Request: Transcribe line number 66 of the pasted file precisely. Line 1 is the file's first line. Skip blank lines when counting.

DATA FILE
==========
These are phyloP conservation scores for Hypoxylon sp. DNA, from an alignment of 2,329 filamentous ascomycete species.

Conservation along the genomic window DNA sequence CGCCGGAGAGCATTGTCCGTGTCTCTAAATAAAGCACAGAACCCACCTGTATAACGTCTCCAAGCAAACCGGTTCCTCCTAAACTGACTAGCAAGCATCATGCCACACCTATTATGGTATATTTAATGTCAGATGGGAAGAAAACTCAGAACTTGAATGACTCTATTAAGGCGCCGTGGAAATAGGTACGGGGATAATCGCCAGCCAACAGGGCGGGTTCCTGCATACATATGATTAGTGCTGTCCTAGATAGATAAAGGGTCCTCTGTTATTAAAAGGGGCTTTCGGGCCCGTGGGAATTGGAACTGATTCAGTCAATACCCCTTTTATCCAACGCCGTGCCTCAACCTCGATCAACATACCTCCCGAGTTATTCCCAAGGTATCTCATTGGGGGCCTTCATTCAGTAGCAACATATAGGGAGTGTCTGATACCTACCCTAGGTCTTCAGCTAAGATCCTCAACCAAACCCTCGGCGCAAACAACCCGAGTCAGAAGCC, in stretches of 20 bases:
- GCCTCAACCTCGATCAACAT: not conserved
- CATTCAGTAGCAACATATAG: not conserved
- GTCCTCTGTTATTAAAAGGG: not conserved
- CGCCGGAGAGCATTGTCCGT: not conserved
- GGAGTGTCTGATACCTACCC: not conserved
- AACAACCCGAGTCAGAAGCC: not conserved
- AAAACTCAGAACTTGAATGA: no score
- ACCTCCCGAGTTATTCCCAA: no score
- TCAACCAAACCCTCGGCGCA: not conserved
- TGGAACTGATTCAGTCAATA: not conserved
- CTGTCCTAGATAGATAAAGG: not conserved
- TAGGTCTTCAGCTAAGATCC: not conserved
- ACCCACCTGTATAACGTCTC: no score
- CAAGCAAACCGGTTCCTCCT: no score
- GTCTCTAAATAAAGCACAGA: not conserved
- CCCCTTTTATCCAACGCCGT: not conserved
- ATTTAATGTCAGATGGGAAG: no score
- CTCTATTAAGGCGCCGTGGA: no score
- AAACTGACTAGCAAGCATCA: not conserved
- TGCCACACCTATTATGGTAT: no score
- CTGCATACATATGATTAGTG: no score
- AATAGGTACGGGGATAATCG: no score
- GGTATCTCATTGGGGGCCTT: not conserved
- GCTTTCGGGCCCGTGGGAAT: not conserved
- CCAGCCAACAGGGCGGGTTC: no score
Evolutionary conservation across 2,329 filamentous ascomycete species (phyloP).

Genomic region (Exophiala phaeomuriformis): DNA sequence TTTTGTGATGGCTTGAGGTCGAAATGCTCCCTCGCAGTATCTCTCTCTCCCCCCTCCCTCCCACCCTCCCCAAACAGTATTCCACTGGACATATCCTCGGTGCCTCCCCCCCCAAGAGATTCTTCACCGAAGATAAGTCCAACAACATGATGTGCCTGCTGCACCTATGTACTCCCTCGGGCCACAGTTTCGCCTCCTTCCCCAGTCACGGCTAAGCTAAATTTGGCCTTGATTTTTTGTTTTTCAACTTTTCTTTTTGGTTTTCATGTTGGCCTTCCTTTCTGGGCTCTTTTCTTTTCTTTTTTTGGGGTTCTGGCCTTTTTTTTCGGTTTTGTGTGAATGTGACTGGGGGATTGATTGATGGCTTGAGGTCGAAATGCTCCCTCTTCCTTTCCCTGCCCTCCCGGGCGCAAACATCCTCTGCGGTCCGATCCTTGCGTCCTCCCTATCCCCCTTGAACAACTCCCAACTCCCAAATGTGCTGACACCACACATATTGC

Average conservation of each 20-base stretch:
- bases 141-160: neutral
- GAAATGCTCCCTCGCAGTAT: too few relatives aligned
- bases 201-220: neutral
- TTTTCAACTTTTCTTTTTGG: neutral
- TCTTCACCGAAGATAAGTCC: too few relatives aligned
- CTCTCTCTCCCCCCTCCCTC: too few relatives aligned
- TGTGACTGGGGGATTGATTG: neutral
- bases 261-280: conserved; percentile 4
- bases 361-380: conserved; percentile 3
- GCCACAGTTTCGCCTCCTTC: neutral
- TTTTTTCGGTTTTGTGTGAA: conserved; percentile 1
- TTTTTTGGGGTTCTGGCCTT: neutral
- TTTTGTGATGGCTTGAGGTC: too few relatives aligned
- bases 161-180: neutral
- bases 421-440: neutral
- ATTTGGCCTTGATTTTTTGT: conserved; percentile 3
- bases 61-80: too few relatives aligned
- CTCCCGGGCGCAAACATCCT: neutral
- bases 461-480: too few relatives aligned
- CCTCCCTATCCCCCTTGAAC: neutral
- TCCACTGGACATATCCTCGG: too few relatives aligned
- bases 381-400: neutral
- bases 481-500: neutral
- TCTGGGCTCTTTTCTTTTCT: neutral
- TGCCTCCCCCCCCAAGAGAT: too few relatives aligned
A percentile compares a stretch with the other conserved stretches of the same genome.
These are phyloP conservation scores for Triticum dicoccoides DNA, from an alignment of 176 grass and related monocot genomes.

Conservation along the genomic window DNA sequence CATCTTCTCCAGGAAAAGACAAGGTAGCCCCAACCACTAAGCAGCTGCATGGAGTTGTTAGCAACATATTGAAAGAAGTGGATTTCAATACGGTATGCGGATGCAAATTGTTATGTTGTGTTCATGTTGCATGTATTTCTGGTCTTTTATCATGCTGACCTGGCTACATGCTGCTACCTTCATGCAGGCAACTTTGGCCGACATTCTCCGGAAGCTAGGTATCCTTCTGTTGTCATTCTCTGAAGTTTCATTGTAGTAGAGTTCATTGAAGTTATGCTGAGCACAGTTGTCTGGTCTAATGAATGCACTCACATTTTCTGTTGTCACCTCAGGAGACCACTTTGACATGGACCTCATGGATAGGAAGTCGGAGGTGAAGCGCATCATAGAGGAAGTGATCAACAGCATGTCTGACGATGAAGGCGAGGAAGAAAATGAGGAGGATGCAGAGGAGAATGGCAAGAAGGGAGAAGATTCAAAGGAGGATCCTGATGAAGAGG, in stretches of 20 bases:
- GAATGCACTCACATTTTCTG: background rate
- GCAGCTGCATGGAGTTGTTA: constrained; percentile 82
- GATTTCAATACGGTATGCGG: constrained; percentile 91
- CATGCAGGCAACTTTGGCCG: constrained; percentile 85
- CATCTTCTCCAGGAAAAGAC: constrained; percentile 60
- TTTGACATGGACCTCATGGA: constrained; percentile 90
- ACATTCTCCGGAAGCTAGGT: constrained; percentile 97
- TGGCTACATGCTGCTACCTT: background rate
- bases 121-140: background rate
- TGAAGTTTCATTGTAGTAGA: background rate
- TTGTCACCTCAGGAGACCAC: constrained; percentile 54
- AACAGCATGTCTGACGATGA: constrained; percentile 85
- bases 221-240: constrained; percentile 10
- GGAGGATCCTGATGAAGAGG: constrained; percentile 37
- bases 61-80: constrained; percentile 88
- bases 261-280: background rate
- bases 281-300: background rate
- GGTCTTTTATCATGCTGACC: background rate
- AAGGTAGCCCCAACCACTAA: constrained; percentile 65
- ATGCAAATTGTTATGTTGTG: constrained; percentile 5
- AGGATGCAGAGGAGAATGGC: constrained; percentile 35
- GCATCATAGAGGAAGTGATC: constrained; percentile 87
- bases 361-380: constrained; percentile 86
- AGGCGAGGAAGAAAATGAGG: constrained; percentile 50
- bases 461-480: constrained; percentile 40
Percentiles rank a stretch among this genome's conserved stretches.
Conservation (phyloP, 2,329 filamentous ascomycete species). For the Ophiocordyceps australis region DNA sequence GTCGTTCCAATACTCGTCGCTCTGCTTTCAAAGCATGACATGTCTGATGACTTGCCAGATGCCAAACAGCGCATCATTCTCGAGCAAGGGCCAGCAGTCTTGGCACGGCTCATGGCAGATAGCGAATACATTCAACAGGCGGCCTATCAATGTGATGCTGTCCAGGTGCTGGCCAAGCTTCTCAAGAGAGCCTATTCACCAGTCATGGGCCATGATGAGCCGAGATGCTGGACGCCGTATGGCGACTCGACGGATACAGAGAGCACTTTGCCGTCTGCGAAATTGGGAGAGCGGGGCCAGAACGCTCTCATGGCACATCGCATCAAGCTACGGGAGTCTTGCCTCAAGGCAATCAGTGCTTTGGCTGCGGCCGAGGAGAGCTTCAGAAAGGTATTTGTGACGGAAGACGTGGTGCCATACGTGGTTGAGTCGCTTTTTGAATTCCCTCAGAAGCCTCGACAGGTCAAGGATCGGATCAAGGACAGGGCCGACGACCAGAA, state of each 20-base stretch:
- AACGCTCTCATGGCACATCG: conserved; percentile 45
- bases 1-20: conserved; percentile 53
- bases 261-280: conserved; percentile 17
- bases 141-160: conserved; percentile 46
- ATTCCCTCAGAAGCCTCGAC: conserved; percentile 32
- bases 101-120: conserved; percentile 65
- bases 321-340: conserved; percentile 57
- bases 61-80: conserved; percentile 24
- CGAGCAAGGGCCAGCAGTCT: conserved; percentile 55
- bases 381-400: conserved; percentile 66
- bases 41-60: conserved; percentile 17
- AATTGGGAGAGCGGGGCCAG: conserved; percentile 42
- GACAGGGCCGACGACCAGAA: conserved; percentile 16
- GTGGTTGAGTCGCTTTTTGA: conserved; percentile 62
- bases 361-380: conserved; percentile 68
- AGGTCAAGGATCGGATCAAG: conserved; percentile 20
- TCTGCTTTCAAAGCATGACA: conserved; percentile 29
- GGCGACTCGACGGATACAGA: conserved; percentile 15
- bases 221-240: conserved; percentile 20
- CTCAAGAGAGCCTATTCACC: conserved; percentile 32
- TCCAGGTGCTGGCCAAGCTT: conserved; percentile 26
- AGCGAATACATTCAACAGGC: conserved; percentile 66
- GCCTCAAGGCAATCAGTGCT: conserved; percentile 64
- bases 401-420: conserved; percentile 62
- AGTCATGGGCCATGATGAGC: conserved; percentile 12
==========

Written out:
- TGGCTACATGCTGCTACCTT: background rate